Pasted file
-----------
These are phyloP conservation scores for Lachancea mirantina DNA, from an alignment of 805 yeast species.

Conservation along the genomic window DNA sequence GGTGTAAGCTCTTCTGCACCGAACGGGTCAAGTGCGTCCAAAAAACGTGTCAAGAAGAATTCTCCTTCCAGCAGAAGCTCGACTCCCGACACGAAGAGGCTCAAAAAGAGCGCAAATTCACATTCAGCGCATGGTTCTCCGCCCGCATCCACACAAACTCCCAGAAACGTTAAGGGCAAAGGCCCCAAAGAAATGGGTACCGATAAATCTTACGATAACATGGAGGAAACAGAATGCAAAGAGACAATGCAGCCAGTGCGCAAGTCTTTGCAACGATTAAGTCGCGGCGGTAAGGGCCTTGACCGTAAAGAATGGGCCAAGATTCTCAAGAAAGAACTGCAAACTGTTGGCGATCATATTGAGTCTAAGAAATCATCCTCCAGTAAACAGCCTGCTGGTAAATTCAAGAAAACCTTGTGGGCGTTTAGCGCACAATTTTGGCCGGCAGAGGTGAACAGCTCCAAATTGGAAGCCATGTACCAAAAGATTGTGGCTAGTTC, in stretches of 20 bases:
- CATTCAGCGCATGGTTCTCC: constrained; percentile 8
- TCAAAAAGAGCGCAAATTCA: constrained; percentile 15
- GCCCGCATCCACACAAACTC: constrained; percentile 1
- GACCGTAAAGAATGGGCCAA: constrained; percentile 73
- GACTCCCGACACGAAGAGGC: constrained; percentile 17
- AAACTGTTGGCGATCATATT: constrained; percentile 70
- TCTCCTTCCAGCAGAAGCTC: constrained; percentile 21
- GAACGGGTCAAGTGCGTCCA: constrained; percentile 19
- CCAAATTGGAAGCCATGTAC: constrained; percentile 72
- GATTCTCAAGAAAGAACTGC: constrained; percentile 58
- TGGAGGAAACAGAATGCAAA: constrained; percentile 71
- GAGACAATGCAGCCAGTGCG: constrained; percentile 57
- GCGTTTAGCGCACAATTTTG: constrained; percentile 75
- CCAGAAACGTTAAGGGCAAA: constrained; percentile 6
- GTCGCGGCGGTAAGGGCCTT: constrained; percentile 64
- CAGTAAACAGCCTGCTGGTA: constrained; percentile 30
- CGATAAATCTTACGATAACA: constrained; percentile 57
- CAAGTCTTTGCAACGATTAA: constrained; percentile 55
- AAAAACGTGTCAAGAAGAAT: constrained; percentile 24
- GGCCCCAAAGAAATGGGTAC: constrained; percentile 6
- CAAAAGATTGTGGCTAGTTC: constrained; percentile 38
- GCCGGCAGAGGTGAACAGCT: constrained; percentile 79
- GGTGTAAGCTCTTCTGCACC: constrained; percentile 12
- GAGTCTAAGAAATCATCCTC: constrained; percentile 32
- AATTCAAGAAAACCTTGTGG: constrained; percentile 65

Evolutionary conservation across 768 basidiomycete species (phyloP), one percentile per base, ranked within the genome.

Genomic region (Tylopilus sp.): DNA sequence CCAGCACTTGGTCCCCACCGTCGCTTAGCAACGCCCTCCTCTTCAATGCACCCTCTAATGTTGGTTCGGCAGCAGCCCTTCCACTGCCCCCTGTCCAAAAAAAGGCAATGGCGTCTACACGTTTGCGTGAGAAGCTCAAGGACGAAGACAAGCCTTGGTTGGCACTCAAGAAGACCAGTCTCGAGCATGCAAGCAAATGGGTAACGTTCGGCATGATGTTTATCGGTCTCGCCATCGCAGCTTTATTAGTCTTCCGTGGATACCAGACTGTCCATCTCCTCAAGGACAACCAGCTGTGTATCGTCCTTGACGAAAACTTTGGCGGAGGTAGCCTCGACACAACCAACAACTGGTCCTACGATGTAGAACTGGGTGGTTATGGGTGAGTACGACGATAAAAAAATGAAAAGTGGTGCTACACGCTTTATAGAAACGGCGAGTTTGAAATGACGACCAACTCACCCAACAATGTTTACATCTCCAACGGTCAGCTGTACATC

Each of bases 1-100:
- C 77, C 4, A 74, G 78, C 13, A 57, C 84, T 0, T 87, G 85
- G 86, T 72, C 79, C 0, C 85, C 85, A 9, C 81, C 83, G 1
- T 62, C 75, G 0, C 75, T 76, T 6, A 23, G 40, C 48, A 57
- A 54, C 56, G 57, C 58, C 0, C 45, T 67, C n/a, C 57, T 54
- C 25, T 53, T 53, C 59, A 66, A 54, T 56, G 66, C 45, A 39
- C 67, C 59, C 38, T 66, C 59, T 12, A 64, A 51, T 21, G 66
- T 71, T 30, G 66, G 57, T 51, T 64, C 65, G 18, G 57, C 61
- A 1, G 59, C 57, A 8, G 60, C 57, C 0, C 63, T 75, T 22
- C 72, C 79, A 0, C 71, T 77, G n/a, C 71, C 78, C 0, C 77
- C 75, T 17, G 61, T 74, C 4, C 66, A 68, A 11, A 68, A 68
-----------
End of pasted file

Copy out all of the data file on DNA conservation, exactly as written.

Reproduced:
These are phyloP conservation scores for Lachancea mirantina DNA, from an alignment of 805 yeast species.

Conservation along the genomic window DNA sequence GGTGTAAGCTCTTCTGCACCGAACGGGTCAAGTGCGTCCAAAAAACGTGTCAAGAAGAATTCTCCTTCCAGCAGAAGCTCGACTCCCGACACGAAGAGGCTCAAAAAGAGCGCAAATTCACATTCAGCGCATGGTTCTCCGCCCGCATCCACACAAACTCCCAGAAACGTTAAGGGCAAAGGCCCCAAAGAAATGGGTACCGATAAATCTTACGATAACATGGAGGAAACAGAATGCAAAGAGACAATGCAGCCAGTGCGCAAGTCTTTGCAACGATTAAGTCGCGGCGGTAAGGGCCTTGACCGTAAAGAATGGGCCAAGATTCTCAAGAAAGAACTGCAAACTGTTGGCGATCATATTGAGTCTAAGAAATCATCCTCCAGTAAACAGCCTGCTGGTAAATTCAAGAAAACCTTGTGGGCGTTTAGCGCACAATTTTGGCCGGCAGAGGTGAACAGCTCCAAATTGGAAGCCATGTACCAAAAGATTGTGGCTAGTTC, in stretches of 20 bases:
- CATTCAGCGCATGGTTCTCC: constrained; percentile 8
- TCAAAAAGAGCGCAAATTCA: constrained; percentile 15
- GCCCGCATCCACACAAACTC: constrained; percentile 1
- GACCGTAAAGAATGGGCCAA: constrained; percentile 73
- GACTCCCGACACGAAGAGGC: constrained; percentile 17
- AAACTGTTGGCGATCATATT: constrained; percentile 70
- TCTCCTTCCAGCAGAAGCTC: constrained; percentile 21
- GAACGGGTCAAGTGCGTCCA: constrained; percentile 19
- CCAAATTGGAAGCCATGTAC: constrained; percentile 72
- GATTCTCAAGAAAGAACTGC: constrained; percentile 58
- TGGAGGAAACAGAATGCAAA: constrained; percentile 71
- GAGACAATGCAGCCAGTGCG: constrained; percentile 57
- GCGTTTAGCGCACAATTTTG: constrained; percentile 75
- CCAGAAACGTTAAGGGCAAA: constrained; percentile 6
- GTCGCGGCGGTAAGGGCCTT: constrained; percentile 64
- CAGTAAACAGCCTGCTGGTA: constrained; percentile 30
- CGATAAATCTTACGATAACA: constrained; percentile 57
- CAAGTCTTTGCAACGATTAA: constrained; percentile 55
- AAAAACGTGTCAAGAAGAAT: constrained; percentile 24
- GGCCCCAAAGAAATGGGTAC: constrained; percentile 6
- CAAAAGATTGTGGCTAGTTC: constrained; percentile 38
- GCCGGCAGAGGTGAACAGCT: constrained; percentile 79
- GGTGTAAGCTCTTCTGCACC: constrained; percentile 12
- GAGTCTAAGAAATCATCCTC: constrained; percentile 32
- AATTCAAGAAAACCTTGTGG: constrained; percentile 65

Evolutionary conservation across 768 basidiomycete species (phyloP), one percentile per base, ranked within the genome.

Genomic region (Tylopilus sp.): DNA sequence CCAGCACTTGGTCCCCACCGTCGCTTAGCAACGCCCTCCTCTTCAATGCACCCTCTAATGTTGGTTCGGCAGCAGCCCTTCCACTGCCCCCTGTCCAAAAAAAGGCAATGGCGTCTACACGTTTGCGTGAGAAGCTCAAGGACGAAGACAAGCCTTGGTTGGCACTCAAGAAGACCAGTCTCGAGCATGCAAGCAAATGGGTAACGTTCGGCATGATGTTTATCGGTCTCGCCATCGCAGCTTTATTAGTCTTCCGTGGATACCAGACTGTCCATCTCCTCAAGGACAACCAGCTGTGTATCGTCCTTGACGAAAACTTTGGCGGAGGTAGCCTCGACACAACCAACAACTGGTCCTACGATGTAGAACTGGGTGGTTATGGGTGAGTACGACGATAAAAAAATGAAAAGTGGTGCTACACGCTTTATAGAAACGGCGAGTTTGAAATGACGACCAACTCACCCAACAATGTTTACATCTCCAACGGTCAGCTGTACATC

Each of bases 1-100:
- C 77, C 4, A 74, G 78, C 13, A 57, C 84, T 0, T 87, G 85
- G 86, T 72, C 79, C 0, C 85, C 85, A 9, C 81, C 83, G 1
- T 62, C 75, G 0, C 75, T 76, T 6, A 23, G 40, C 48, A 57
- A 54, C 56, G 57, C 58, C 0, C 45, T 67, C n/a, C 57, T 54
- C 25, T 53, T 53, C 59, A 66, A 54, T 56, G 66, C 45, A 39
- C 67, C 59, C 38, T 66, C 59, T 12, A 64, A 51, T 21, G 66
- T 71, T 30, G 66, G 57, T 51, T 64, C 65, G 18, G 57, C 61
- A 1, G 59, C 57, A 8, G 60, C 57, C 0, C 63, T 75, T 22
- C 72, C 79, A 0, C 71, T 77, G n/a, C 71, C 78, C 0, C 77
- C 75, T 17, G 61, T 74, C 4, C 66, A 68, A 11, A 68, A 68